Well, guess again, according to a study presented at the American College of Sports Medicine's Annual Meeting. In a survey of 64 participants in a three-month marathon-training program, only 11% of the runners lost weight and 11% actually gained weight. (The rest remained at a stable weight.) Of the 7 who gained weight, 6 were women. They got hungrier and ate more!
Among the entire group of runners, three-quarters of the women reported eating more while training, as compared to only half of the men. It seems that Nature works hard to defend women from losing weight! After all, in terms of evolution, a woman’s job is to be fertile.
Hence, if you are a woman who decides to run a marathon, be sure the primary goal of your training is to improve your endurance, not to lose weight. If you want to do both, you have to carefully manage your appetite. All too often, marathoners can convince themselves they deserve to eat several extra cookies because they just ran a few miles…
In the flood of my daily emails, I often find some meaningful words of wisdom. The story below is from the MEDA newsletter (www.MEDAinc.org). MEDA is the Multi-service Eating Disorders Association, a helpful resource for people who struggle with balancing food and weight. I hope you enjoy this story about Invisible Victories. If you are a compulsive exerciser (perhaps disguised as a dedicated athlete), perhaps it will inspire you to add some gentleness to your day.
By Whitney Post, former World Champion and Olympic Rower
We live in a culture that is always looking for the shiny accomplishment. We are taught to be good, to look good, to achieve more-and it never seems to end. Yet I have found over and over again that the tasks and achievements that are most in line with my recovery are invisible, humble acts that won't take up space on my resume and that I probably won't want to tell anyone about at a cocktail party. Each month in this column I will celebrate an invisible victory that I or one of my clients has accomplished. My hope is that it will help you be better able to spot and celebrate your own.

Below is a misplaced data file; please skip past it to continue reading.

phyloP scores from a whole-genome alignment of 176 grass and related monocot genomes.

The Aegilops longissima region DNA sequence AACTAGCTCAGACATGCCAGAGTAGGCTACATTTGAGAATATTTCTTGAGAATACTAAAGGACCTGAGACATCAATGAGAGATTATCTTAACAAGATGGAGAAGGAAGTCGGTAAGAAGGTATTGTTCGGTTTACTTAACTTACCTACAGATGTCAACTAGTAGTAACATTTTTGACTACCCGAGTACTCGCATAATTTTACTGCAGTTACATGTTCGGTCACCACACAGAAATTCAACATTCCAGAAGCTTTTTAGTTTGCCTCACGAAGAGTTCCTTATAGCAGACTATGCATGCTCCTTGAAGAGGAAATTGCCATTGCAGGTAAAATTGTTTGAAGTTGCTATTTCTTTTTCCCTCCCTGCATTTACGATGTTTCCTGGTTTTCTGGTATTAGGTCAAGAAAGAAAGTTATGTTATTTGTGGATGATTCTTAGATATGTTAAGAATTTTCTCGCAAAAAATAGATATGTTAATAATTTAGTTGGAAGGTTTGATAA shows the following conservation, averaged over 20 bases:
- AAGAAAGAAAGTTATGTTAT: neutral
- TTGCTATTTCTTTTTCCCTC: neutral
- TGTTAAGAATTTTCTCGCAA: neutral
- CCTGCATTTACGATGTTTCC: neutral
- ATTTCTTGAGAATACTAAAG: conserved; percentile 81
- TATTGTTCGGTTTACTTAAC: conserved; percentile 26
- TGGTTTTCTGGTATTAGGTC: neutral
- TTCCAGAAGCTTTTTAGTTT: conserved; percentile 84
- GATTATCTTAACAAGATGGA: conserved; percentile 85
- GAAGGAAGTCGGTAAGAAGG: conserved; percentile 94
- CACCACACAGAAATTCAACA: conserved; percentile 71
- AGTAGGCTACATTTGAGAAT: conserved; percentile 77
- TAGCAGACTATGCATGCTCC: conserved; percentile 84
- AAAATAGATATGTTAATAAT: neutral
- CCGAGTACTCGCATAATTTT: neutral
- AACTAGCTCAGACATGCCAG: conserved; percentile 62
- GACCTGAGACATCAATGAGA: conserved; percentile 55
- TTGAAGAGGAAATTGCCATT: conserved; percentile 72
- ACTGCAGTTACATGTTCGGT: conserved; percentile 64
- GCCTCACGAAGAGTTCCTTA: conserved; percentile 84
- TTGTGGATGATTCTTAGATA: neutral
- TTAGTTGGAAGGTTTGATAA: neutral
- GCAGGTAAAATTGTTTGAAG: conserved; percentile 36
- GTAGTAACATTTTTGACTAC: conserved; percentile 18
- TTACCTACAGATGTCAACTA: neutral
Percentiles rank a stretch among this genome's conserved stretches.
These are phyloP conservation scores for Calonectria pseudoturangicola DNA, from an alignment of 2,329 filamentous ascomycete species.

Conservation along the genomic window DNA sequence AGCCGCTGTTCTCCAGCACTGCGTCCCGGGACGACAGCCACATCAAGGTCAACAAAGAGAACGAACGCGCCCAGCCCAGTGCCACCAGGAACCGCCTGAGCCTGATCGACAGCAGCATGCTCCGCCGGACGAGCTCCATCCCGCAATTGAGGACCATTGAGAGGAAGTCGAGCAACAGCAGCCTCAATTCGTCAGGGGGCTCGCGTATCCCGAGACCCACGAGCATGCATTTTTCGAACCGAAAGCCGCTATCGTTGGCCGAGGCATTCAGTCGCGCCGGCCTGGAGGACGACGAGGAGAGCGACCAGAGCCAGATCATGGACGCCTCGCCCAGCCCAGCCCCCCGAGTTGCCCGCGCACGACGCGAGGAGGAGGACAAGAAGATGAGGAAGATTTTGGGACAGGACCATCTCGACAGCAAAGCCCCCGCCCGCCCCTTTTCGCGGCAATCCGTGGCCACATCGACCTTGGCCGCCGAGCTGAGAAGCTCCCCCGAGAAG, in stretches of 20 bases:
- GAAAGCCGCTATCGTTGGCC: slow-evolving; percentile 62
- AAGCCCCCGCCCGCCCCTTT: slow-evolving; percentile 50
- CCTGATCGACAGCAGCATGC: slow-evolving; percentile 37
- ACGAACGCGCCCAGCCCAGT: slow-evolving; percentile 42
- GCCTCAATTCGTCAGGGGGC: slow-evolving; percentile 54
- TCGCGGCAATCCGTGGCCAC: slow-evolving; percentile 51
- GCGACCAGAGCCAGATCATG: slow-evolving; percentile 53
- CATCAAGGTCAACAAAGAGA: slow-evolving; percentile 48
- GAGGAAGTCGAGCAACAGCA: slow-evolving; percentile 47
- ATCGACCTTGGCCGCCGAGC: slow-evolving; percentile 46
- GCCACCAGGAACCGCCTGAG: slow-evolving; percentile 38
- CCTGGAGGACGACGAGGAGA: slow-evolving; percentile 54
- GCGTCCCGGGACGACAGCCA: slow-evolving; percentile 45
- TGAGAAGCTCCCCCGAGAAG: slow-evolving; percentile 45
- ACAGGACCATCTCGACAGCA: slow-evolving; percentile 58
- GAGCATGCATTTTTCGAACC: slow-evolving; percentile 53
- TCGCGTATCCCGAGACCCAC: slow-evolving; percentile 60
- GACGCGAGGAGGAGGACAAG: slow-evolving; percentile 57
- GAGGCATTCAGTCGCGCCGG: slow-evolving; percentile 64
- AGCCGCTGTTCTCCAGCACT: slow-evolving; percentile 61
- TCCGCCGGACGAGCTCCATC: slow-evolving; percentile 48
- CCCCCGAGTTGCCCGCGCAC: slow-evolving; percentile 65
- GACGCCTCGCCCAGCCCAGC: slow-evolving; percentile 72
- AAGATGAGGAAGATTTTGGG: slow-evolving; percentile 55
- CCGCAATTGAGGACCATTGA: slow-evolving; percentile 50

I want to thank Rachel Bikofsky, our May 2010 Invisible Victory Contest winner for sharing her strength and growth in this essay about the Boston Marathon. I believe it belongs on the medal stand because it articulates something so many of us feel when we see high level athletes, or witness events we think our "perfect" or "preferred" selves should be participating in. The victory here comes in accepting her own body's truth about what is right and balanced, and releasing old ideas of who she should be.
My Invisible Victory – by Rachel Bikofsky
Today was the 114th Boston Marathon, and I didn't run it. Nor did I run the 113th, or the 112th, or any marathon ever, at any time. Every year in recent memory, I have used Marathon Monday as an excuse to berate myself endlessly for my lack of strength and discipline-obviously, if I possessed those qualities, I'd be running. So this year, as the big event loomed once more, I approached it with my usual sense of trepidation...and was pleasantly surprised to be greeted not with self-hatred, but with acceptance and clarity. Here's what I know:
I did not run the Marathon, and this used to mean that I was weak. But, I know I'm not weak, because I wake up at 5:45 every morning, get to work an hour later, and have energy enough to shepherd 25 rambunctious third graders through a full day of learning, five days a week.
I did not run the Marathon, and this used to mean I was undisciplined. But, I know I'm not undisciplined, I just save my discipline for things that matter to me, and running doesn't. I work hard, I study meticulously, I make to-do lists and schedules and stick to them. If I set a goal, I do my best to meet it, and I'm pretty sure that's what discipline is about.
I did not run the Marathon, and this used to mean I'd never have the body I wanted. Well, it does mean I'll never have a marathoner's body, but it doesn't have to mean I'll never have a body I'm satisfied with. Also, it probably means for me I'll have a better chance of keeping my period, and won't have to endure the pain of running with stress fractures in my feet ever again. It means I'll be gentler with my body, and my body and spirit will reflect that.
I did not run the Marathon, and this used to mean I'd never get medals or have people cheer for me. Okay, so it probably does eliminate one possible avenue for medal winning. But last week, one of my students presented me with two tiny origami swans he had made for me in art class. Better than a medal? It was for me.
I did not run the Marathon, and this used to mean I had no worth. While it's true that I'm not a runner, I am a person who stops to touch wildflowers and exclaim over nature, who is intuitive to the needs of others, who loves her family, and who can soothe a crying child. I am a thinker, a writer, and a person with a wicked sense of humor. I am all of those things, so I can also accept what I am not.
What not running the Marathon means is simply that I am not a marathon runner-and there is no longer a value judgment attached to that statement. It's neither good nor bad, it's just what is. And, I'm finally, finally okay with that, or at least more okay than I've ever been before. I did not run the race, or win a medal...., but I have earned an invisible victory, and I think the 114th Boston Marathon has been my best one yet.